In closing…there’s always money in the banana stand…

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The Pacific Rim trailer that will knock you DOWN

Ok. After watching this, Pacific Rim is now my #2 must-see this summer (#1 is Star Trek Into Darkness for those keeping count)

I mean holy hell! The giant monsters! The giant robots! The Idris Elba! The Charlie Day!

And it’s directed by the guy who gave us Hellboy and Pan’s Labyrinth?

What is not to like about this?

I don’t care if the movie has no interior logic or character development — just give me big robots fighting big monsters and I’m happy.

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In which I review Baz Luhrmann’s The Great Gatsby

Have you seen Moulin Rouge?

Did you like it?

Do you want to see it on the big screen again?

If you answered “yes” to these questions, then by all means, go see The Great Gatsby.

However, if a “no” crept into your mind at all, I would save the $12 and the possible headaches from the unnecessary 3D.

I should probably say that I loved Moulin Rouge when I first saw it. It was something I’d never quite seen before, the colors, the music, and visual fireworks…it seemed magical. It was easy to get swept up in it all and allow myself to be absolutely and completely dazzled.

The thing about that sort of magic is that it doesn’t always work the second time around. And clearly that is the case with Gatsby.

If you can -can-can….

I should also probably say that although I’ve read F. Scott Fitzgerald’s permanent reading list contribution, I remember almost nothing. It’s one of those books that I know should have had a larger impact on me, but just didn’t.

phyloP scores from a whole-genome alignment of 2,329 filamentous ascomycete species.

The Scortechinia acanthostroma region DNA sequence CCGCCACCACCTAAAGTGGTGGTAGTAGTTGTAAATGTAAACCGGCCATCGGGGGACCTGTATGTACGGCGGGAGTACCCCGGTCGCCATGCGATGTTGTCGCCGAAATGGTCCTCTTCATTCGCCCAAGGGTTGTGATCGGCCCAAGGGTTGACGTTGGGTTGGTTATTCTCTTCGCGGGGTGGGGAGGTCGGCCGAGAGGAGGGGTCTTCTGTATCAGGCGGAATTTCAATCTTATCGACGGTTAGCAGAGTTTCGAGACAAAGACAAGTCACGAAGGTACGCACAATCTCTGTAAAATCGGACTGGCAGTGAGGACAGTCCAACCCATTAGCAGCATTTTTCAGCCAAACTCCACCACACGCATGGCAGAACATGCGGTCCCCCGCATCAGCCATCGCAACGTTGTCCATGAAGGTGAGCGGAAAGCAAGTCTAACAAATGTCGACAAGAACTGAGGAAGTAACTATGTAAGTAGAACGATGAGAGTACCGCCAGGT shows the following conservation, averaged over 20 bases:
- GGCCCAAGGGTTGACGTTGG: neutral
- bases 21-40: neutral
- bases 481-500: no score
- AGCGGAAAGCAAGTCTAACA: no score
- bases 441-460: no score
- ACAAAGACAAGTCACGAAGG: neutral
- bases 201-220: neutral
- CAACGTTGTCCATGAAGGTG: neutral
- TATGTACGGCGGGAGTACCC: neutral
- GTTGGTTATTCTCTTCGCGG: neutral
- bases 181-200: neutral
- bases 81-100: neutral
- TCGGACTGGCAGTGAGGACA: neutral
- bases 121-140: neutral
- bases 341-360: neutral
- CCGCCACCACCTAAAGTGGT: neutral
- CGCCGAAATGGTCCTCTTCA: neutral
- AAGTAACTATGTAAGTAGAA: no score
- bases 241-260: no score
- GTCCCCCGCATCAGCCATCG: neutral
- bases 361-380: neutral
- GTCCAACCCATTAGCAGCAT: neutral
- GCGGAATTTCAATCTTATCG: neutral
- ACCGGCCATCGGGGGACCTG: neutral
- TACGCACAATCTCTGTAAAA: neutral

(Side note and True Story: when I was in 7th grade I had to read Of Mice and Men. Being the last minute worker that I am, I waited until the night before and decided that with only a few pages left, I didn’t really have to finish the book to know what happened. When my mother and I sat to talk about what I was going to write about the book, I expressed sincere shock when she mentioned that Lenny died. She then sent me back to my room to reread the ending of the book. It’s amazing what a few pages at the end of a book can do)

Note: From here there be spoilers…

What this all means is that I came into Gatsby with minimal preconceived notions. I knew that the book ended with Gatsby floating face down in a swimming pool a la Sunset Boulevard, and that someone got hit by a car. But that’s about it. So I my mind was pretty open as the movie started.

It then snapped shut almost immediately.

The first hour or so of Gatsby is Moulin Rouge Part 2: The Rougening. And I really wish I were joking. Everything from the pacing to the camera angles to the voice over made me feel like I was back watching Luhrmann’s other film that featured anachronistic music and flashy costumes and a doomed love story. It wasn’t that it was bad – it was gorgeous to watch and the music was pretty good; it’s just that I’ve seen it before. And as I said, the second time around it all loses something.

Daisy, a beautiful little fool

My other problem with the film is that it tried so hard to make the focal point the doomed love story between Daisy and Gatsby, without really delving into the class issues and social issues going on behind the scenes. Just because Leo is in this, the movie doesn’t need to be a sequel to Titanic – and it shouldn’t be. And as I start to vaguely remember some of the issues in the book, I realized why I had such an issue with Daisy — don’t give Daisy depth just because you can’t figure out how to make her character worthy of a lifelong obsession. Carey Mulligan did a fine job with what she was given, but what she was given was a very strange interpretation of the character.